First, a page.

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What did Einstein learn in his university electricity and magnetism courses? Did he learn about such prominent results as Ampère's force law, Weber's force law derived from it (cf. Maxwell's Treatise §§846-851), and Helmholtz's theory?

Doing a search through Einstein's collected papers, I could not find him mentioning any of these things. Did he? If not, why?

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  • $\begingroup$ Is E&M a standard abbreviation that everybody knows? I don't think I heard it before, maybe because I'm not native English, maybe because I did not study physics. How about renaming to "electricity and magnetism", I think that would help the average reader. $\endgroup$ – Mads Skjern Jun 1 '18 at 17:13
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Einstein's physics teacher, H. F. Weber, apparently did not teach him any Helmholtz, as Einstein wrote in a 10 August 1899 letter to Mileva Marić:

I returned the Helmholtz volume* and am at present studying again in depth Hertz's propagation of electric force.** The reason for it was that [I] didn't understand Helmholtz's treatise on the principle of least action in electrodynamics. I am more and more convinced that the electrodynamics of moving bodies, as presented today, is not correct, and that it should be possible to present it in a simpler way. The introduction of the term "ether" into the theories of electricity led to the notion of a medium of whose motion one can speak without being able, I believe, to associate a physical meaning with this statement. I think that the electric forces can be directly defined only for empty space, [which is] also emphasized by Hertz…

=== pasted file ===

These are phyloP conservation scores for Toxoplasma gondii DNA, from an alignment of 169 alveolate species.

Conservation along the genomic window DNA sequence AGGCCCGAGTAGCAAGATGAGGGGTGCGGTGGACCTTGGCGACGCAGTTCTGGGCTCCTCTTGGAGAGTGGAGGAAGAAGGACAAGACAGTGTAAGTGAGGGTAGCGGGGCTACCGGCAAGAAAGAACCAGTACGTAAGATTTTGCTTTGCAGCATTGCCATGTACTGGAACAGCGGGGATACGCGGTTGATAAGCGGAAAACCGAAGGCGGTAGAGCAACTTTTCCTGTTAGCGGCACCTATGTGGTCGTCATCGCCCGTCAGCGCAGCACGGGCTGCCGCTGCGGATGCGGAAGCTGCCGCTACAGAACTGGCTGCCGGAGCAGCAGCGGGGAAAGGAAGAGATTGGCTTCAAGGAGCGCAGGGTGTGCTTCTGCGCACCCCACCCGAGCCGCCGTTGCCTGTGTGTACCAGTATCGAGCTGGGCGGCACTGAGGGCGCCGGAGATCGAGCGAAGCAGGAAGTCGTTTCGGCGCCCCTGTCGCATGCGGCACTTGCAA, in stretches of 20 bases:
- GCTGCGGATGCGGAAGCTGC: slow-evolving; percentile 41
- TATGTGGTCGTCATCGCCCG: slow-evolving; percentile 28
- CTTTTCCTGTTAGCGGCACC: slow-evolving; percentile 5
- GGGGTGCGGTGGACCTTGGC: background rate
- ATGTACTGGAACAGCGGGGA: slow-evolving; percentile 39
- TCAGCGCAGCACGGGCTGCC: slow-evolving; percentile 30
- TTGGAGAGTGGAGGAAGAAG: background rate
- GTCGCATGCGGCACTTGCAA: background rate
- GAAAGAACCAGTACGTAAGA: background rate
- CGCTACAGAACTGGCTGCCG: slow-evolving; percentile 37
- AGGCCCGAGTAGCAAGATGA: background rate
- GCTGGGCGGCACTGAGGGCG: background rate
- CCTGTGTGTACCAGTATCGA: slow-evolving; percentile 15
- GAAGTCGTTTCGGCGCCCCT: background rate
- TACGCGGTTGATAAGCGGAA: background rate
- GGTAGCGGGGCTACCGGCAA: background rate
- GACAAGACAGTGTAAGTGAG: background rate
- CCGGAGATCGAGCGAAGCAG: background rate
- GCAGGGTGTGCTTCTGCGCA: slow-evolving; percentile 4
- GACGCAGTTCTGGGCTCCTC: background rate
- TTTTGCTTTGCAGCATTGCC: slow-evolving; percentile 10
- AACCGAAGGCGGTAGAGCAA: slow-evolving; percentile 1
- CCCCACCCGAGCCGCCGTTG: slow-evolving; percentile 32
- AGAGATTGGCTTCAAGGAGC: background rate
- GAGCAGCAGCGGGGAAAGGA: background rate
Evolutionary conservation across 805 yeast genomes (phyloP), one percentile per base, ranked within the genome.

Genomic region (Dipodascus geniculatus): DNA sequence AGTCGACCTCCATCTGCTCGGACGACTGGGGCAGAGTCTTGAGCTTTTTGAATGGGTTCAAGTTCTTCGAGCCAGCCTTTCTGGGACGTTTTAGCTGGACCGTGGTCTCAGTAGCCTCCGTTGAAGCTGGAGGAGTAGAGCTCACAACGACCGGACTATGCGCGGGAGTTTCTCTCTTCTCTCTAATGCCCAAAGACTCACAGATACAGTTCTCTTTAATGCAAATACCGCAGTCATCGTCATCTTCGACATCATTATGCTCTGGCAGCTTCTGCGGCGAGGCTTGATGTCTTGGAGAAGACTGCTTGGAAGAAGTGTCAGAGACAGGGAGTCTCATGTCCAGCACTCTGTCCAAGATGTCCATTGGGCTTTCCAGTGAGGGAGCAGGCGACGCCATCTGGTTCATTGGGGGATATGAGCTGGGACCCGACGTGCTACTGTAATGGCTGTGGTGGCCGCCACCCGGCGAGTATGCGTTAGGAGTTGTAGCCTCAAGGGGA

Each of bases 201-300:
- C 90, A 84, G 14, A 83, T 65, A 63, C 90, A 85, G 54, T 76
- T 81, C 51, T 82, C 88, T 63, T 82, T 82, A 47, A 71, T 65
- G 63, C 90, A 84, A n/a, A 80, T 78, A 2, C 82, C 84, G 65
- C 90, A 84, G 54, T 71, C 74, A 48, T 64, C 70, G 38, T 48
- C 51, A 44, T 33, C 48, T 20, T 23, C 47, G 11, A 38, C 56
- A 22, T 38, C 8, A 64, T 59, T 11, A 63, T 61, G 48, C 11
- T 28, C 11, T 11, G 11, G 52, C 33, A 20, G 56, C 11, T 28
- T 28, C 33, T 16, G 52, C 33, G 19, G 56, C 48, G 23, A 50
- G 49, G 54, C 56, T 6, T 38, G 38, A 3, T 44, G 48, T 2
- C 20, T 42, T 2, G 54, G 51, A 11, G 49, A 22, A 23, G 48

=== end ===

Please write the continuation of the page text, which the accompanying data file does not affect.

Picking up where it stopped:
Volume 1: The Early Years, 1879-1902 (English translation supplement) Page 131

*Helmholtz's 1882 Wissenschaftliche Abhandlungen (not translated into English)
**Hertz's Electric waves being researches on the propagation of electric action with finite velocity through space

It's surprising Einstein was not formally taught the 19th century's leading way of doing E&M: deriving electric potentials from energetics first principles. This was taught in, e.g., Duhem's 1891-92 Leçons sur l'électricité et le magnétisme course.

Einstein's collected papers nowhere mention the derivation of Wilhelm Weber's law from Ampère's force law, which by the time Einstein was a physics student was at least ⅓ century old. Perhaps 19th century physics instruction lagged behind cutting-edge research developments, much as today the vast majority of what is taught in physics courses were cutting-edge developments at least a century ago. Perhaps this is why Einstein was frustrated and rarely attended class.

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